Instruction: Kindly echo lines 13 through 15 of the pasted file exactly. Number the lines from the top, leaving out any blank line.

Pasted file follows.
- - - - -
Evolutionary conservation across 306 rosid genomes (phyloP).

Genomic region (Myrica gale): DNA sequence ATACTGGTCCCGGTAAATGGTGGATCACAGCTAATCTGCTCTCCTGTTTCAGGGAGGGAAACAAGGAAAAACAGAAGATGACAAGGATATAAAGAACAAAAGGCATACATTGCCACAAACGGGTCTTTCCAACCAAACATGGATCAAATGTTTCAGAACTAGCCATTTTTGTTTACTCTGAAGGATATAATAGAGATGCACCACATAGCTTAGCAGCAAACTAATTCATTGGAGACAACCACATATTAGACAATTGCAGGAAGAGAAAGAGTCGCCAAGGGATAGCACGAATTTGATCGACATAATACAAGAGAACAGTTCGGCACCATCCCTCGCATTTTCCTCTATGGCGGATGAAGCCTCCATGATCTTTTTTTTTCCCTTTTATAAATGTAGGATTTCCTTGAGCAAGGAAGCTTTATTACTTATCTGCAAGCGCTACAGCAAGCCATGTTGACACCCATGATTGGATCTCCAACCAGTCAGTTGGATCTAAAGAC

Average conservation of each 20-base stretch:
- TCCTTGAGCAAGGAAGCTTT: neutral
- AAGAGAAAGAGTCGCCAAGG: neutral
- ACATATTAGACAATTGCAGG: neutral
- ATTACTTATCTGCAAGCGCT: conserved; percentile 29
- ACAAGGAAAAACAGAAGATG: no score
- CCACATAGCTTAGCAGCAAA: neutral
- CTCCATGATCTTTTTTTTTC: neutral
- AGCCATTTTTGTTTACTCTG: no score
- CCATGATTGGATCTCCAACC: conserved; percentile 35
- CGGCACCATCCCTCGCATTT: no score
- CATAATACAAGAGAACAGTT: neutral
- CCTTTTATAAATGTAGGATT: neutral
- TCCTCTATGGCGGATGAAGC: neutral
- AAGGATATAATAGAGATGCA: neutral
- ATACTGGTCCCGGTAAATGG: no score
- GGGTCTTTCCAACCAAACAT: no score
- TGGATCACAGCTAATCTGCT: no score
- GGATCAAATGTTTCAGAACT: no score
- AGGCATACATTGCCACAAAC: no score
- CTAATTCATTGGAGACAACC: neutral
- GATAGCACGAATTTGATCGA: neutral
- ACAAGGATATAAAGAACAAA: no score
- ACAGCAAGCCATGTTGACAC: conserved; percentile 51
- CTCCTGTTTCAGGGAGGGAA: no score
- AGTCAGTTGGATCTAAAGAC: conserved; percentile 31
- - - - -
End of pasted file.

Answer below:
- CGGCACCATCCCTCGCATTT: no score
- CATAATACAAGAGAACAGTT: neutral
- CCTTTTATAAATGTAGGATT: neutral